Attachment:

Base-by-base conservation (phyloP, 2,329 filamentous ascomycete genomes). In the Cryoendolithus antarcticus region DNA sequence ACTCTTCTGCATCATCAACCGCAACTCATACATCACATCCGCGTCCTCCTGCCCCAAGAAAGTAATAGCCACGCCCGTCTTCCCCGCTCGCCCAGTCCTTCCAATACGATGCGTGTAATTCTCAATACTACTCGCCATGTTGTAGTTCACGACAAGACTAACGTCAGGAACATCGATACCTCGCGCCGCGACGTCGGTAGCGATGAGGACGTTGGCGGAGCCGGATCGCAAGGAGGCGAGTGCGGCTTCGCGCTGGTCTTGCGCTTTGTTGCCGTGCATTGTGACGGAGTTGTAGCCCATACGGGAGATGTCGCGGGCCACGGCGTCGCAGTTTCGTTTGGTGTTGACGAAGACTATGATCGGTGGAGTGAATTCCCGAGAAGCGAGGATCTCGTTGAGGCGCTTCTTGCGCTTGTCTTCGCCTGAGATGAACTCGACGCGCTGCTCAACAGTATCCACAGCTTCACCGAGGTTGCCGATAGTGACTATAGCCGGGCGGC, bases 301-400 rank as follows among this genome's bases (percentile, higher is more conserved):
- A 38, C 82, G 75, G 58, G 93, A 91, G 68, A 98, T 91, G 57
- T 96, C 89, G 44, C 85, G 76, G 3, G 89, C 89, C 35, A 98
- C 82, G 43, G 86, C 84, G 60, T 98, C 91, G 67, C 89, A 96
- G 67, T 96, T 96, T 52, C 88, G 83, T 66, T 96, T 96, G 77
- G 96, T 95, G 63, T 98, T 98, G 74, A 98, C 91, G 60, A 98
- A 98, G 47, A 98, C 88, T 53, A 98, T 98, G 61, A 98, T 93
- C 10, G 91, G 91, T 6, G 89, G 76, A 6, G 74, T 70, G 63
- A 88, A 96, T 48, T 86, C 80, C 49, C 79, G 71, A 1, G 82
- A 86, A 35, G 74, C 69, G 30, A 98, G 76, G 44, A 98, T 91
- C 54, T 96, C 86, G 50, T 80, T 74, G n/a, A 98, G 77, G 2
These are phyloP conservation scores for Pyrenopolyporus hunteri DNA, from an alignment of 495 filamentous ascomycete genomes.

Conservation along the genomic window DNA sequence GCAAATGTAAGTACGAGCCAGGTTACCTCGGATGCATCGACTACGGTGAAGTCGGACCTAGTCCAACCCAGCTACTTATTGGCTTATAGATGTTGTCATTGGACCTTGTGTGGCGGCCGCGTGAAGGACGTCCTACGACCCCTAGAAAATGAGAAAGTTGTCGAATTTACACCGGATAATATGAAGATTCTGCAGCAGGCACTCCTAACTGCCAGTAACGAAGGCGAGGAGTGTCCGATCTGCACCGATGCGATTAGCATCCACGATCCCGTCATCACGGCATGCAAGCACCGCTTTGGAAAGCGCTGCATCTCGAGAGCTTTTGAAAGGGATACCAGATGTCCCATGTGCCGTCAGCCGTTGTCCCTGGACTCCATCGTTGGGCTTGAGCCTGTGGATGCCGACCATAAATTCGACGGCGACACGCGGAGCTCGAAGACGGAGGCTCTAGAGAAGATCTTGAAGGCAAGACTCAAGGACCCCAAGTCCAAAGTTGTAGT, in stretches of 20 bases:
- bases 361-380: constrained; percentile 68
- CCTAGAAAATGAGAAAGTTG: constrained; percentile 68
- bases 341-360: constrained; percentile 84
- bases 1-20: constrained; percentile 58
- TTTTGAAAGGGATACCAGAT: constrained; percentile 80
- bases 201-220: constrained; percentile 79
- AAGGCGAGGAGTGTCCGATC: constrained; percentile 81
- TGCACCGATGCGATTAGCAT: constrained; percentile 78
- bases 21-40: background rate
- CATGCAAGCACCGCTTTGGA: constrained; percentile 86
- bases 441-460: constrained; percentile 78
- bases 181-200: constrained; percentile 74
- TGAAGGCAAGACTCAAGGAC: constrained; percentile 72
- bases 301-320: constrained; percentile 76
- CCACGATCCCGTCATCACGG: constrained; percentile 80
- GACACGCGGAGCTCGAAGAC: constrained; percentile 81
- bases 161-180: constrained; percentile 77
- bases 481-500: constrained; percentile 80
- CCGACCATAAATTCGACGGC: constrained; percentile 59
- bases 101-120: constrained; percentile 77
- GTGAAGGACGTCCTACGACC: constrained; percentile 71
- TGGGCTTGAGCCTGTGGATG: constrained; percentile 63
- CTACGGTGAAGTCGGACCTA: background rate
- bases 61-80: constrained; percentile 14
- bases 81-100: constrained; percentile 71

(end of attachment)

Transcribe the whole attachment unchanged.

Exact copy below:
Base-by-base conservation (phyloP, 2,329 filamentous ascomycete genomes). In the Cryoendolithus antarcticus region DNA sequence ACTCTTCTGCATCATCAACCGCAACTCATACATCACATCCGCGTCCTCCTGCCCCAAGAAAGTAATAGCCACGCCCGTCTTCCCCGCTCGCCCAGTCCTTCCAATACGATGCGTGTAATTCTCAATACTACTCGCCATGTTGTAGTTCACGACAAGACTAACGTCAGGAACATCGATACCTCGCGCCGCGACGTCGGTAGCGATGAGGACGTTGGCGGAGCCGGATCGCAAGGAGGCGAGTGCGGCTTCGCGCTGGTCTTGCGCTTTGTTGCCGTGCATTGTGACGGAGTTGTAGCCCATACGGGAGATGTCGCGGGCCACGGCGTCGCAGTTTCGTTTGGTGTTGACGAAGACTATGATCGGTGGAGTGAATTCCCGAGAAGCGAGGATCTCGTTGAGGCGCTTCTTGCGCTTGTCTTCGCCTGAGATGAACTCGACGCGCTGCTCAACAGTATCCACAGCTTCACCGAGGTTGCCGATAGTGACTATAGCCGGGCGGC, bases 301-400 rank as follows among this genome's bases (percentile, higher is more conserved):
- A 38, C 82, G 75, G 58, G 93, A 91, G 68, A 98, T 91, G 57
- T 96, C 89, G 44, C 85, G 76, G 3, G 89, C 89, C 35, A 98
- C 82, G 43, G 86, C 84, G 60, T 98, C 91, G 67, C 89, A 96
- G 67, T 96, T 96, T 52, C 88, G 83, T 66, T 96, T 96, G 77
- G 96, T 95, G 63, T 98, T 98, G 74, A 98, C 91, G 60, A 98
- A 98, G 47, A 98, C 88, T 53, A 98, T 98, G 61, A 98, T 93
- C 10, G 91, G 91, T 6, G 89, G 76, A 6, G 74, T 70, G 63
- A 88, A 96, T 48, T 86, C 80, C 49, C 79, G 71, A 1, G 82
- A 86, A 35, G 74, C 69, G 30, A 98, G 76, G 44, A 98, T 91
- C 54, T 96, C 86, G 50, T 80, T 74, G n/a, A 98, G 77, G 2
These are phyloP conservation scores for Pyrenopolyporus hunteri DNA, from an alignment of 495 filamentous ascomycete genomes.

Conservation along the genomic window DNA sequence GCAAATGTAAGTACGAGCCAGGTTACCTCGGATGCATCGACTACGGTGAAGTCGGACCTAGTCCAACCCAGCTACTTATTGGCTTATAGATGTTGTCATTGGACCTTGTGTGGCGGCCGCGTGAAGGACGTCCTACGACCCCTAGAAAATGAGAAAGTTGTCGAATTTACACCGGATAATATGAAGATTCTGCAGCAGGCACTCCTAACTGCCAGTAACGAAGGCGAGGAGTGTCCGATCTGCACCGATGCGATTAGCATCCACGATCCCGTCATCACGGCATGCAAGCACCGCTTTGGAAAGCGCTGCATCTCGAGAGCTTTTGAAAGGGATACCAGATGTCCCATGTGCCGTCAGCCGTTGTCCCTGGACTCCATCGTTGGGCTTGAGCCTGTGGATGCCGACCATAAATTCGACGGCGACACGCGGAGCTCGAAGACGGAGGCTCTAGAGAAGATCTTGAAGGCAAGACTCAAGGACCCCAAGTCCAAAGTTGTAGT, in stretches of 20 bases:
- bases 361-380: constrained; percentile 68
- CCTAGAAAATGAGAAAGTTG: constrained; percentile 68
- bases 341-360: constrained; percentile 84
- bases 1-20: constrained; percentile 58
- TTTTGAAAGGGATACCAGAT: constrained; percentile 80
- bases 201-220: constrained; percentile 79
- AAGGCGAGGAGTGTCCGATC: constrained; percentile 81
- TGCACCGATGCGATTAGCAT: constrained; percentile 78
- bases 21-40: background rate
- CATGCAAGCACCGCTTTGGA: constrained; percentile 86
- bases 441-460: constrained; percentile 78
- bases 181-200: constrained; percentile 74
- TGAAGGCAAGACTCAAGGAC: constrained; percentile 72
- bases 301-320: constrained; percentile 76
- CCACGATCCCGTCATCACGG: constrained; percentile 80
- GACACGCGGAGCTCGAAGAC: constrained; percentile 81
- bases 161-180: constrained; percentile 77
- bases 481-500: constrained; percentile 80
- CCGACCATAAATTCGACGGC: constrained; percentile 59
- bases 101-120: constrained; percentile 77
- GTGAAGGACGTCCTACGACC: constrained; percentile 71
- TGGGCTTGAGCCTGTGGATG: constrained; percentile 63
- CTACGGTGAAGTCGGACCTA: background rate
- bases 61-80: constrained; percentile 14
- bases 81-100: constrained; percentile 71